Much could be written about the semester, but this final post will serve mainly as an invitation to peruse our “Greatest Hits” in the section below. These posts were nominated by the class and the editorial collective as examples of the most engaging and significant work to emerge out of our work together this term. They suggest the range and […]Read more
As we pause to give thanks this week, please take some time to reflect on the readings for our final unit (week 14). The articles by Parker Palmer and Dan Edelstein are especially relevant, and if you are only going to read two more things for this class, please, please, please let these be the pieces you choose. Think about […]Read more
“Teaching is not a lost art, but the regard for it is a lost tradition.” – Jacques Brown
Tradition is meant to evolve, not necessarily remove. Contrary to traditional educational practices, wherein the power is instructor-centered requires a transformational effect on former traditional educational practices of learning itself, the instructors’ role, and on the learner’s disposition towards learning. Taking a step-back from traditional lecture to a non-traditional, informal view of learning; problem-based learning beings with establishing a foundation that is authentic and meaningful within the learning community, so that students realize they have the greater responsibility for their own learning. Utilizing problem-based learning approaches requires a transition from the traditional model of learning, so “relearning” and “revaluing” the learning process is vital before reshaping a student’s perception of their learning process.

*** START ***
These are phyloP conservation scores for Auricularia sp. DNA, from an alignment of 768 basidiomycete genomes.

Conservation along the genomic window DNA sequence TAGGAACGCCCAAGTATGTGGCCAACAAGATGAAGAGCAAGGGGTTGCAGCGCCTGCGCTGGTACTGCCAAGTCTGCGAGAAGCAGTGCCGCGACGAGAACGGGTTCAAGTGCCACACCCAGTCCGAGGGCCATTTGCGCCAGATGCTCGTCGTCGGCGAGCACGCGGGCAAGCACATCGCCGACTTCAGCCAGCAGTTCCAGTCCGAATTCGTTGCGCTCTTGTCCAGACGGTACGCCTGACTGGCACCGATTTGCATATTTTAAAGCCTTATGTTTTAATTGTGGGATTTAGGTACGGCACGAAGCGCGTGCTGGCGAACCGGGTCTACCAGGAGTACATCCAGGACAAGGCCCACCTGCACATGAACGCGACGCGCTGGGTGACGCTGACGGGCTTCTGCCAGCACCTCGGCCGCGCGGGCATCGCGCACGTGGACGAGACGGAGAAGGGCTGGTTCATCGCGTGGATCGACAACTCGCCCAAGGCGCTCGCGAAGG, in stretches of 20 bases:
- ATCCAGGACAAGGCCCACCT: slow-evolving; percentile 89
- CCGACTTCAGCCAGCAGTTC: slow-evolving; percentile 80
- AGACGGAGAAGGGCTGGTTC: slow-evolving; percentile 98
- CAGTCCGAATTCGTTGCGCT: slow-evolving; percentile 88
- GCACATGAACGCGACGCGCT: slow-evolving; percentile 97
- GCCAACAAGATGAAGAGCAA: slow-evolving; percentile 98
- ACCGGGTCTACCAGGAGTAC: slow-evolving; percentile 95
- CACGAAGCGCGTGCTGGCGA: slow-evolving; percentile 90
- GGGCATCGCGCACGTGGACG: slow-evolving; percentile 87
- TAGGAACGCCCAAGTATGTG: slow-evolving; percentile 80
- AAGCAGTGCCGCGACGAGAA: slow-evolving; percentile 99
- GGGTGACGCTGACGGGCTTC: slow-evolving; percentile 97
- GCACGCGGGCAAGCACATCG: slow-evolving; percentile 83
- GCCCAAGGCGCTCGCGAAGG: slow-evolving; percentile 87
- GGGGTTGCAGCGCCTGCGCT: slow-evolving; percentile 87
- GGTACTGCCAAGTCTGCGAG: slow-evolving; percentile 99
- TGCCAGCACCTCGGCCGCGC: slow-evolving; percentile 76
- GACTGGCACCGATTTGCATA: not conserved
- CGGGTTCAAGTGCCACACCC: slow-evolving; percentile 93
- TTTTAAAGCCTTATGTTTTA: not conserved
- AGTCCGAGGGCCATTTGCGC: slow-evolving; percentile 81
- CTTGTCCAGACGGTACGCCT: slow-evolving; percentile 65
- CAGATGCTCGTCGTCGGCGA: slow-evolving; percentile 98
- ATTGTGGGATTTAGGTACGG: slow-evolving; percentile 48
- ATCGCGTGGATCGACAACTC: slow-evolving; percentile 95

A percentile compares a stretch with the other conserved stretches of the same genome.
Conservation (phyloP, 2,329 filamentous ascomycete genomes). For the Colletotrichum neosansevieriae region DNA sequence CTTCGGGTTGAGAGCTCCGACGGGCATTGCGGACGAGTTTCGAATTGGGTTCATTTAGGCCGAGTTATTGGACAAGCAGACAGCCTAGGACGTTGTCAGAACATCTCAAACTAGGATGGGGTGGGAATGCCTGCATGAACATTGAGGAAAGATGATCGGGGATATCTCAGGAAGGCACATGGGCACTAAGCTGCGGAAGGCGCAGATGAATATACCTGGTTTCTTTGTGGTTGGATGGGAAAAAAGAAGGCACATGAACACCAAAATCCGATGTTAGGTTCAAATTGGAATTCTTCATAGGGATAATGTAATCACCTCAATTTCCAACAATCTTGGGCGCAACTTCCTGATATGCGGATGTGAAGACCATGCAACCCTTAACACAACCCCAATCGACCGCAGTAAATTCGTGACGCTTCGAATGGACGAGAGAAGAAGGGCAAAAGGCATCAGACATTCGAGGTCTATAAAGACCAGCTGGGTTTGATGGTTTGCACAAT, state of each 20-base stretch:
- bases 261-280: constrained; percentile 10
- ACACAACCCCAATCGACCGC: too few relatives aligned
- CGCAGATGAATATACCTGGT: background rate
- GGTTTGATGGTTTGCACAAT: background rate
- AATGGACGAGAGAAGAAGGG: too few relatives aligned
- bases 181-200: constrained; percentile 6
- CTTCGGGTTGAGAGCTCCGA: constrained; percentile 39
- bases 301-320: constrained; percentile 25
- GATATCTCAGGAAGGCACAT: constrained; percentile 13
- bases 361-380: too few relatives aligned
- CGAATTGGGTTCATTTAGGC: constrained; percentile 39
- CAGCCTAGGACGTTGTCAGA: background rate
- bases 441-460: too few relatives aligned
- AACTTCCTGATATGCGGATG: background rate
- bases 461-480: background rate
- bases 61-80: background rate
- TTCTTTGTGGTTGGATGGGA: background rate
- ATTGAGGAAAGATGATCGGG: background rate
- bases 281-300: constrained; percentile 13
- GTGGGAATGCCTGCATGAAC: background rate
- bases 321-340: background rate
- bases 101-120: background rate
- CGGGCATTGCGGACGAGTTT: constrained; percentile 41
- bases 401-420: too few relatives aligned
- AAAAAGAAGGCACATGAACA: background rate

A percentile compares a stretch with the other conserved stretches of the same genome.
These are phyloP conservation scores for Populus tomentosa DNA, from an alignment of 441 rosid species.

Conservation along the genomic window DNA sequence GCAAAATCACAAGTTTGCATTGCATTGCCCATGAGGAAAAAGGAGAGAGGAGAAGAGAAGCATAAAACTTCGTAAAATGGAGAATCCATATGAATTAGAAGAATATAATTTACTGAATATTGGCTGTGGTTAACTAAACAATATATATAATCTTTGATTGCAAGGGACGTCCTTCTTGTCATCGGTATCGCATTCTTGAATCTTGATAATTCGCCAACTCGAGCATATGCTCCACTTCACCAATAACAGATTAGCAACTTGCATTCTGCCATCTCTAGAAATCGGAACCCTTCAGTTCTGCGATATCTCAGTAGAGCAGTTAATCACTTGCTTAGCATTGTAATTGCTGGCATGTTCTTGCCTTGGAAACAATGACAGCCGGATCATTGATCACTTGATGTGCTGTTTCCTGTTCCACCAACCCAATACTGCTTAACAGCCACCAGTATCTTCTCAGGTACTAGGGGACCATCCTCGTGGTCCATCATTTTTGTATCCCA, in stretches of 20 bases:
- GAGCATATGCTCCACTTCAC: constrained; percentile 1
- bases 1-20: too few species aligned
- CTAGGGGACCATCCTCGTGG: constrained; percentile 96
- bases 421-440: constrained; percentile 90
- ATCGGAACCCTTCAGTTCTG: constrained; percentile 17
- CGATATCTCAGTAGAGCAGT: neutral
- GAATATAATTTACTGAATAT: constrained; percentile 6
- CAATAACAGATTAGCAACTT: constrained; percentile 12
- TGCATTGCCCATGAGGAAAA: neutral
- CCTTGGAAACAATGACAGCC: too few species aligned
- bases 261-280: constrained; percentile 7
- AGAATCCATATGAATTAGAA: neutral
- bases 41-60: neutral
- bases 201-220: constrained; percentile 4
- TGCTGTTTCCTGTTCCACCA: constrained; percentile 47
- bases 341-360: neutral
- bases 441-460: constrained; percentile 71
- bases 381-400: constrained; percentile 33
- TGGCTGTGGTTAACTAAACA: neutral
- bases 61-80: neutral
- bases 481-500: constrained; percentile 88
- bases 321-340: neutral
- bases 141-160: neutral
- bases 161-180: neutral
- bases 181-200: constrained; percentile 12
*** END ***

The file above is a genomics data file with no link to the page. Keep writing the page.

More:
I believe this form of learning provides students with creative, flexible, and imaginary licenses as it pertains to their discipline or subject to engage in activities or work that encourages a greater depth of reasoning, critical thinking, and creativity, which is optimal to learning. The process is semi-sructured, but still provides learners with an abundance of opportunities to be engaged, interact, self-monitor, increase self-efficacy, and autonomy in their learning. This learning environment creates depth learning in which entails creativity and non-traditional instructional strategies to impact and influence approaches to cognitive responses, social development, communication skills and potential opportunities that learners can not only transfer applied knowledge to real situations, but produce and construct their own knowledge in novel environments, so learning goes beyond the book and the learning community. Learners are empowered, so the power differential becomes almost concealed, thus making the student the expert in which creates confidence to take risks, make mistakes, and ask or seek help for clarification.